In November 2023, the National Park Service (NPS) and U.S. Forest Service (USFS) released draft recreation management directives and opened a public comment period. The proposed directives classify fixed anchors—the bolts, pitons, and slings that technical climbers have used to safely ascend and descend technical faces since well before Congress passed the Wilderness Act—as prohibited “installations” in Wilderness areas. While we appreciate and recognize the agencies’ authority to implement such regulations, rock climbing is a longstanding and appropriate use of Wilderness, and Washington Wild does not want to see that responsible access denied.
In response to the proposed regulations, 13 Wilderness advocates and climbing organizations, including The Wilderness Society, Washington Wild, CalWild, Great Old Broads for Wilderness, The Access Fund, The Mountaineers, and The Outdoor Alliance, submitted a joint comment letter on this important issue.
“We have come together in submitting this joint comment to emphasize our collective agreement that the proposed guidance is highly problematic. We believe the implementation of this guidance would create profound problems for the climbing community and a strong backlash against Wilderness conservation.”
As recommended by the letter, agencies should modify the guidance implementation process. To assist in developing and implementing any new guidance pertaining to climbing anchors in Wilderness areas, the Departments of Interior and Agriculture should form a Federal Advisory Committee comprised of stakeholders from both the climbing and Wilderness advocacy communities.
Rock climbing has been a longstanding and appropriate use of Wilderness; climbers have been adventuring in Wilderness areas since before the Wilderness Act was enacted in 1964. Furthermore, it is important to acknowledge that even after the Wilderness Act became law, fixed climbing anchors have generally been allowed. As recently as 2013, the NPS itself issued a policy statement that made no mention of installations and said that a limited number of anchors could be allowed without adversely affecting Wilderness character.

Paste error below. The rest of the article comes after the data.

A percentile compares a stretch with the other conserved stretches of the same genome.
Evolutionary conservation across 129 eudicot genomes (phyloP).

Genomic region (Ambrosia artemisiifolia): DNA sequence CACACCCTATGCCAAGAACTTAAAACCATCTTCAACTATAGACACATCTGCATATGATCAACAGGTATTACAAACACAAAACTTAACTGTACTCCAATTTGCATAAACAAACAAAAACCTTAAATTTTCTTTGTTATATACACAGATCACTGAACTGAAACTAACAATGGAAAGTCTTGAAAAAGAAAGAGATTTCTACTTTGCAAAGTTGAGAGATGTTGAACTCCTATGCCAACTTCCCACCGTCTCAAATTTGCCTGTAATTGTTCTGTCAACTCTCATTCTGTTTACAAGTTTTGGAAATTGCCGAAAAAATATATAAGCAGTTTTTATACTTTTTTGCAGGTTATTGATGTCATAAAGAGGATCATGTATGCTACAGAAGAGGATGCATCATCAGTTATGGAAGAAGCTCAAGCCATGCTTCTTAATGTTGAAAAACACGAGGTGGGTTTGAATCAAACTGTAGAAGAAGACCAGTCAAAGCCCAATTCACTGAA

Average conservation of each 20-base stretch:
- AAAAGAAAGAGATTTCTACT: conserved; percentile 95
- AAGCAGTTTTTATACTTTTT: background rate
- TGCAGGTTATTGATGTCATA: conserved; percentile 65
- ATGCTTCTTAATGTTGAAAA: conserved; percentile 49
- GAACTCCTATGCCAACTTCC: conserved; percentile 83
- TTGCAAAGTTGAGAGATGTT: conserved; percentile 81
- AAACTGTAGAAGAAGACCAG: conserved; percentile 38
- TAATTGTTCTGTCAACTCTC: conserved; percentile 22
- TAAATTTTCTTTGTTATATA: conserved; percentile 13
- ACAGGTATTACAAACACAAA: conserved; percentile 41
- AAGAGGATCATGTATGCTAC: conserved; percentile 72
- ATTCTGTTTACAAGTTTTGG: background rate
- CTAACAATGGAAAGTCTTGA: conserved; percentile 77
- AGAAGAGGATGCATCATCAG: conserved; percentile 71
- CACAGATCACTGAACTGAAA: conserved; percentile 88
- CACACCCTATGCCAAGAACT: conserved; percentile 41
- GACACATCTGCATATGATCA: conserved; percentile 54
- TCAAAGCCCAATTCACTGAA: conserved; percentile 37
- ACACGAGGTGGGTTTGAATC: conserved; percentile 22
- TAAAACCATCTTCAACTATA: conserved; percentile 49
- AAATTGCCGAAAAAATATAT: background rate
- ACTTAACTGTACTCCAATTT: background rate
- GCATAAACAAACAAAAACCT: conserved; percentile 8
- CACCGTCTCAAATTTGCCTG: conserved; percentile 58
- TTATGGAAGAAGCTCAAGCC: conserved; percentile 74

If approved, the directives would apply to both new and existing anchors. According to Outdoor Alliance GIS Lab, this would impact approximately 65,000 climbs across 1,000 climbing areas in 28 states, including Washington. Climbing advocates such as The Access Fund argue that if implemented, the guidance would create significant safety issues, threaten world-class climbing routes, and burden land managers and climbers with unnecessary red tape. Climbers consider fixed anchors as essential for safety and argue that without them, many of the wildest and most inspiring places in America would become inaccessible to the public.
The climbing community has long been a valuable partner in our efforts to preserve the natural beauty of wild places for future generations. In fact, Washington Climbers Coalition, The Access Fund, American Alpine Club, The Mountaineers, and other climbing advocates have endorsed past and current Wilderness proposals including the Wild Sky Wilderness (2008), the Alpine Lakes Wilderness Additions (2014), and the Wild Olympics (currently pending in Congress). Ultimately, we hope NPS and USFS can find a solution that maintains Wilderness character while also keeping Wilderness accessible for appropriate climbing activities.